The partnership interpretation of the Treaty of Waitangi is manifesting in a myriad of ways. The recent unlawful closure of the road to the North Cape by Ngati Kuri, with the collaboration of government agencies including the Department of Conservation, the NZ Police and the NZ Transport Agency, is but another example.
You may well ask how a group of citizens can take it upon themselves to break the law - including physically threatening MP Matt King - and garner the assistance of government agencies to do so. This can be explained by the insidious incorporation of the treaty principles which have been brokered into government legislation, with far-reaching consequences for all sectors and levels of government activity - the result of a constitutional partnership marching through government sectors.
This is clearly demonstrated by the way in which the Treaty principles have been adopted by the NZ Transport Agency (NZTA) - the Crown entity which is tasked with promoting safe and functional transport by land, and administering the New Zealand state highway network - but now also another avenue for the incorporation of tribal authority into government institutions and processes.
NZTA has developed a strategy to work together with Māori which includes recognising and respecting “the individual autonomy and authority of Māori”.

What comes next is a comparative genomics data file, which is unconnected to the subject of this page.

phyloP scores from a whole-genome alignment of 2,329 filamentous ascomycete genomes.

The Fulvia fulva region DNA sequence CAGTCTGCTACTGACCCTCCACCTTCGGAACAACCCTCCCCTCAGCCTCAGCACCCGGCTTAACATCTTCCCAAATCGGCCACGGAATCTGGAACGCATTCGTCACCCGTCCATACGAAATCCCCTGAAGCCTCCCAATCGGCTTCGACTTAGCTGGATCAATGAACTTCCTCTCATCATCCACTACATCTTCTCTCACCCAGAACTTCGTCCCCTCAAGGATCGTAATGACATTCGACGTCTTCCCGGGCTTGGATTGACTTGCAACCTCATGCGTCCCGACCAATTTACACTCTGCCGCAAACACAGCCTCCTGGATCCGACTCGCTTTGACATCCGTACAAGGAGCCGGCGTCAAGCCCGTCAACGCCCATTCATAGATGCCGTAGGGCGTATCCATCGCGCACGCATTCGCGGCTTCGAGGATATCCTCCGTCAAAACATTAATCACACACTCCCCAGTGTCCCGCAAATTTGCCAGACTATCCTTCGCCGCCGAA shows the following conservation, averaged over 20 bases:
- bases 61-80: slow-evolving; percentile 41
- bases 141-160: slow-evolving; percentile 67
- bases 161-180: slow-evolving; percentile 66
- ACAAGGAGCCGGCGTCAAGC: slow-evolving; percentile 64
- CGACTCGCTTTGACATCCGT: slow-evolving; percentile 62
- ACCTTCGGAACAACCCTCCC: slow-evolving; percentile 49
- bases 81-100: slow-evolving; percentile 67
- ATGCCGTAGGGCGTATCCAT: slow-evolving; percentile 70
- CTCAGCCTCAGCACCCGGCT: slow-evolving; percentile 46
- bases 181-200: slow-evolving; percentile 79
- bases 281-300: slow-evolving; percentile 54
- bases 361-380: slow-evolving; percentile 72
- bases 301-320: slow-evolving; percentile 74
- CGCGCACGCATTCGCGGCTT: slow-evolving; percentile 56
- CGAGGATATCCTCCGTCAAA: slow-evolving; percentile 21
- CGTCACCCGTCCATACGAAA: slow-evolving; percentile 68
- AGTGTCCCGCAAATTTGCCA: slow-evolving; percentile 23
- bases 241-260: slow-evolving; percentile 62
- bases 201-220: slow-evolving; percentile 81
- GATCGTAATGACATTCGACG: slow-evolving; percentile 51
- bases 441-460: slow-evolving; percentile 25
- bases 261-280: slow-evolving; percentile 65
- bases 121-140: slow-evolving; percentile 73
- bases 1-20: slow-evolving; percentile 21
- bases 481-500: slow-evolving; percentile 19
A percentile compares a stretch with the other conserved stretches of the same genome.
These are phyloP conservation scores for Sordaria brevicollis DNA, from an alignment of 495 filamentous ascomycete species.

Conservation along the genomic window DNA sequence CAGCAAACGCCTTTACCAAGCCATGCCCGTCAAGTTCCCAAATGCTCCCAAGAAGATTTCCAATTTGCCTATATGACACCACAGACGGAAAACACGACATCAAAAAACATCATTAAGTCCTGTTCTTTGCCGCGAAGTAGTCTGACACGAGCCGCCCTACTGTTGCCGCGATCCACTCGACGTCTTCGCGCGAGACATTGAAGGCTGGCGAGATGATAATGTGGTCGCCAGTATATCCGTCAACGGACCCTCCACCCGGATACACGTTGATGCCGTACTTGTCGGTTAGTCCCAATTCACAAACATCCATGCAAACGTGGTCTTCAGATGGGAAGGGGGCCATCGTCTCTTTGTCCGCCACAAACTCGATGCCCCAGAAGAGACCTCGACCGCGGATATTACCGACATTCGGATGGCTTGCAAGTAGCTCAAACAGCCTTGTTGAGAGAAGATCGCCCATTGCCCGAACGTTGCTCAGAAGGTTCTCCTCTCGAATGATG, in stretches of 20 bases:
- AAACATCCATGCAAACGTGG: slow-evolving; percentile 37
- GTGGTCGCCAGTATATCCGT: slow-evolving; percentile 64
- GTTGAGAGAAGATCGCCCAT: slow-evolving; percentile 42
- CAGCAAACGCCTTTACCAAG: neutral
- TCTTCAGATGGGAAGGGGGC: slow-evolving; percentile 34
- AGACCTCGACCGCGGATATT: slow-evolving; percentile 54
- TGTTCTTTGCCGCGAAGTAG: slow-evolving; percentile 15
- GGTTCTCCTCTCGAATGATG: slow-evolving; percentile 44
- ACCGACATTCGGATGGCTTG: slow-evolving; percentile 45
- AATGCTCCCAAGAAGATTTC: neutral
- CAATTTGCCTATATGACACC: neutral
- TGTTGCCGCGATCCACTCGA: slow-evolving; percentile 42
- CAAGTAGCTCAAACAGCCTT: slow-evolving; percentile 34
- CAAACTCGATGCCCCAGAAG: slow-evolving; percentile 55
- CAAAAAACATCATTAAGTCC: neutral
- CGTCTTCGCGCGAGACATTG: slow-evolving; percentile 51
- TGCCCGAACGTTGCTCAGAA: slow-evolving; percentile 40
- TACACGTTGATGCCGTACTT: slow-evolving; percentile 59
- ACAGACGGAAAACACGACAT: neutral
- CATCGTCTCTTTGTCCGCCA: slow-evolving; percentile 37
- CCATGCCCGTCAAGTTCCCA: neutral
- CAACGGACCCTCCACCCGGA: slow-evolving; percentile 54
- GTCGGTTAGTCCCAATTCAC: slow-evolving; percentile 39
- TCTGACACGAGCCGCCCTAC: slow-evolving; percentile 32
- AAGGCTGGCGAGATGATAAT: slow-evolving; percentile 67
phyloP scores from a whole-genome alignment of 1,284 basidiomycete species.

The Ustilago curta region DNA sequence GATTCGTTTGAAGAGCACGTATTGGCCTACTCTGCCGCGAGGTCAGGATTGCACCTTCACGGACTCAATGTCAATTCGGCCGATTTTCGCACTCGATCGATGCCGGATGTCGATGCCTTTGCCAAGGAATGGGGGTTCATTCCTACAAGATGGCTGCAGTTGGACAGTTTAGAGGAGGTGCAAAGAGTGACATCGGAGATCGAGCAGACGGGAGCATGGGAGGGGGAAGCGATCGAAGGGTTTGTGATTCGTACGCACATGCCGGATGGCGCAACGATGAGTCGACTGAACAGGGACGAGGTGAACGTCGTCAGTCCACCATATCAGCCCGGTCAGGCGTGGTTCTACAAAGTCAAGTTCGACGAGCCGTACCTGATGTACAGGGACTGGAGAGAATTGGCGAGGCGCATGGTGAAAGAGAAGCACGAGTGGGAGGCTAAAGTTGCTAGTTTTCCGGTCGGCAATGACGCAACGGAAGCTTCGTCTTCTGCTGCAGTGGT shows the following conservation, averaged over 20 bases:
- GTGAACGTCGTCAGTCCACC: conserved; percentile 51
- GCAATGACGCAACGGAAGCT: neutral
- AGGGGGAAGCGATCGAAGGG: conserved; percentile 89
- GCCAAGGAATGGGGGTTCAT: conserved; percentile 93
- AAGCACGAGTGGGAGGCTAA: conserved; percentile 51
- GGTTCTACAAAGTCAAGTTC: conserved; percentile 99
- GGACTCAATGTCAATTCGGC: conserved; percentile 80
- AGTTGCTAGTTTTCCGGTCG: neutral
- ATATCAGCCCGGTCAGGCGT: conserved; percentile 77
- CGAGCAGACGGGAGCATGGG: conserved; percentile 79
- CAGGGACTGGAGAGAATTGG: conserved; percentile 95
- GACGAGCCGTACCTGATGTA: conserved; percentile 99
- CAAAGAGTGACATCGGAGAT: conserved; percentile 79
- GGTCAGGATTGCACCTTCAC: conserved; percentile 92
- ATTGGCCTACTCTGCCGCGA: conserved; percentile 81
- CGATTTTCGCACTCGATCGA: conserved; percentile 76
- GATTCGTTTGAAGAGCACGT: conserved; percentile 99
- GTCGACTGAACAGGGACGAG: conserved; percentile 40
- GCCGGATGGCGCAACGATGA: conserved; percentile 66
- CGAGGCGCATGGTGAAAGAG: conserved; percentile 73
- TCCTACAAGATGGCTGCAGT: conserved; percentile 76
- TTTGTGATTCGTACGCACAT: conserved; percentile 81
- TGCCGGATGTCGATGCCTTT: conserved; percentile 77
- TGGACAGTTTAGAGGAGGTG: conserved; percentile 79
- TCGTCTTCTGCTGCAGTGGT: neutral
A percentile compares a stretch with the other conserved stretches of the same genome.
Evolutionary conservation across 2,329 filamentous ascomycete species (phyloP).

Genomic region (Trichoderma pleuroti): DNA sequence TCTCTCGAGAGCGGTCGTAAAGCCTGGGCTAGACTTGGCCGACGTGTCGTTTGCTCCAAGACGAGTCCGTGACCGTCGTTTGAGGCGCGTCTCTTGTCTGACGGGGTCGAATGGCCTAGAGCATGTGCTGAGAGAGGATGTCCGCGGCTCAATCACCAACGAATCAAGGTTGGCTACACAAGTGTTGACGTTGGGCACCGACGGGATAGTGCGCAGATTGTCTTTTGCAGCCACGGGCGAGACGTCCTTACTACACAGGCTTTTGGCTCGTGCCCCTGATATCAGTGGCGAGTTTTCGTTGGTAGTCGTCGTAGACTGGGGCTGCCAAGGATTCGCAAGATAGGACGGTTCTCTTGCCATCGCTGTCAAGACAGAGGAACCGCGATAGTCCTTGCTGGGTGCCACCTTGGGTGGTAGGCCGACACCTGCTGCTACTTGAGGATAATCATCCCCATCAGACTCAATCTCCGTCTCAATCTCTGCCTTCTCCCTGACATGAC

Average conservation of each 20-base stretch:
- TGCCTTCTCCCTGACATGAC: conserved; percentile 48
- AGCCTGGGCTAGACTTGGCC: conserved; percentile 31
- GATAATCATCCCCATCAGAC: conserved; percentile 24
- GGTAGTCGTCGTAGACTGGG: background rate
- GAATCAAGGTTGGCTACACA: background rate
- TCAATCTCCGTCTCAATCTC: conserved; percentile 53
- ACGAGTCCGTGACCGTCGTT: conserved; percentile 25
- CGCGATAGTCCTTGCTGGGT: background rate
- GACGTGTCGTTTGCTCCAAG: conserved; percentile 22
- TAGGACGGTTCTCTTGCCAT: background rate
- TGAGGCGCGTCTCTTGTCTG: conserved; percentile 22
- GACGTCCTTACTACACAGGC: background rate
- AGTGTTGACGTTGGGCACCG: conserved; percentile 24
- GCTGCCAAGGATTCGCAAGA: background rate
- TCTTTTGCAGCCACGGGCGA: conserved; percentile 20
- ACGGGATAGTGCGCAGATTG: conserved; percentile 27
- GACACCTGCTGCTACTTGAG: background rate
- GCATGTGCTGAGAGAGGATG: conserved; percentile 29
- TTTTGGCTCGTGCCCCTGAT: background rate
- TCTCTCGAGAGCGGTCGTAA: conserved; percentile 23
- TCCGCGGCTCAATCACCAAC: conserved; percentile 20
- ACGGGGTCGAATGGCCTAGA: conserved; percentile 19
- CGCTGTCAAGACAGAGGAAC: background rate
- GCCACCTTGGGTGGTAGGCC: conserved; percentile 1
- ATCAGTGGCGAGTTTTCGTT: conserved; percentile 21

“The Transport Agency recognises and respects Te Tiriti o Waitangi and will work with Māori to build strong, meaningful and enduring relationships to achieve mutually beneficial outcomes. Te Ara Kotahi (our Māori Strategy) provides strategic direction to the Transport Agency on how we work with and respond to Māori as the Crown’s Treaty partner, and what this means for how we do business”.
NZTA VOWS TO ACTIVELY SUPPORT THE MĀORI ECONOMY
Working in partnership with Māori includes supporting the Māori economy by exploring opportunities to partner with Māori in transport investments.
- “The Transport Agency’s investment decision making framework and guidance demonstrate a partnership approach with iwi”.
- “Develop iwi project agreements and MOU templates”.
- “Understand what Māori businesses exist”.
- “Develop and implement a Social Procurement Framework that provides for Māori participation”.
And much more – please read the Maori Strategy on the NZTA website here.
For an understanding on how the insidious subversion of our democratic principles has come about, please read Professor Elizabeth Rata’s ‘Marching through the Institutions’: The Neotribal Elite and the Treaty of Waitangi’
Also, NZ Herald article (7 Nov. 2006) Tough talker on tribal issues
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